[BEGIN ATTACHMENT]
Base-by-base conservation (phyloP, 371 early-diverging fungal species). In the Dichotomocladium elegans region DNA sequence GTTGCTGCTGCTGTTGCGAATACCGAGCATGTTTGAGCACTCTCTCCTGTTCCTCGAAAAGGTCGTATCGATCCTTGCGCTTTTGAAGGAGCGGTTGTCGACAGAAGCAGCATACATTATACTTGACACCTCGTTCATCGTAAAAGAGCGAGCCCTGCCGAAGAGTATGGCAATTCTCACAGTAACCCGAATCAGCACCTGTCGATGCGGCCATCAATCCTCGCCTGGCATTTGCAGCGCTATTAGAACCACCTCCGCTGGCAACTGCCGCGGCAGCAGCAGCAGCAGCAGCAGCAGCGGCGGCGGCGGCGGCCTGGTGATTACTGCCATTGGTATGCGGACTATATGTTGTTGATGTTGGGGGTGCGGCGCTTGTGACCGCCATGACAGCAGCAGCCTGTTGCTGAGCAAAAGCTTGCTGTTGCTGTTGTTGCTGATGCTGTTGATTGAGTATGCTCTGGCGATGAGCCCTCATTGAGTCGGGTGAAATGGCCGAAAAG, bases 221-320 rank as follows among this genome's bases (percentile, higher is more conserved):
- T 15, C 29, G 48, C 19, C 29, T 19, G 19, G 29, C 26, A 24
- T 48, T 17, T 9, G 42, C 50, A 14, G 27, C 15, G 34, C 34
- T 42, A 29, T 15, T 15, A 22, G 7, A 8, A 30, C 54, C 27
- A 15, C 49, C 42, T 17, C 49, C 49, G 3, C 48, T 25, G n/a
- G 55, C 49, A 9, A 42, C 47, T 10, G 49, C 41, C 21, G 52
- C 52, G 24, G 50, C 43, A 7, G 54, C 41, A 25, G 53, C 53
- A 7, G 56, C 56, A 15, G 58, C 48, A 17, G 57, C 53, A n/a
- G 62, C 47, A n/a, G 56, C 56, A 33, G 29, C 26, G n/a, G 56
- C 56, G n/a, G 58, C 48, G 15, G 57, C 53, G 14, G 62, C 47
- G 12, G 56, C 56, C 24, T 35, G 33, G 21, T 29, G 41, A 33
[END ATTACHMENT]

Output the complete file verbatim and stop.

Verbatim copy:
Base-by-base conservation (phyloP, 371 early-diverging fungal species). In the Dichotomocladium elegans region DNA sequence GTTGCTGCTGCTGTTGCGAATACCGAGCATGTTTGAGCACTCTCTCCTGTTCCTCGAAAAGGTCGTATCGATCCTTGCGCTTTTGAAGGAGCGGTTGTCGACAGAAGCAGCATACATTATACTTGACACCTCGTTCATCGTAAAAGAGCGAGCCCTGCCGAAGAGTATGGCAATTCTCACAGTAACCCGAATCAGCACCTGTCGATGCGGCCATCAATCCTCGCCTGGCATTTGCAGCGCTATTAGAACCACCTCCGCTGGCAACTGCCGCGGCAGCAGCAGCAGCAGCAGCAGCAGCGGCGGCGGCGGCGGCCTGGTGATTACTGCCATTGGTATGCGGACTATATGTTGTTGATGTTGGGGGTGCGGCGCTTGTGACCGCCATGACAGCAGCAGCCTGTTGCTGAGCAAAAGCTTGCTGTTGCTGTTGTTGCTGATGCTGTTGATTGAGTATGCTCTGGCGATGAGCCCTCATTGAGTCGGGTGAAATGGCCGAAAAG, bases 221-320 rank as follows among this genome's bases (percentile, higher is more conserved):
- T 15, C 29, G 48, C 19, C 29, T 19, G 19, G 29, C 26, A 24
- T 48, T 17, T 9, G 42, C 50, A 14, G 27, C 15, G 34, C 34
- T 42, A 29, T 15, T 15, A 22, G 7, A 8, A 30, C 54, C 27
- A 15, C 49, C 42, T 17, C 49, C 49, G 3, C 48, T 25, G n/a
- G 55, C 49, A 9, A 42, C 47, T 10, G 49, C 41, C 21, G 52
- C 52, G 24, G 50, C 43, A 7, G 54, C 41, A 25, G 53, C 53
- A 7, G 56, C 56, A 15, G 58, C 48, A 17, G 57, C 53, A n/a
- G 62, C 47, A n/a, G 56, C 56, A 33, G 29, C 26, G n/a, G 56
- C 56, G n/a, G 58, C 48, G 15, G 57, C 53, G 14, G 62, C 47
- G 12, G 56, C 56, C 24, T 35, G 33, G 21, T 29, G 41, A 33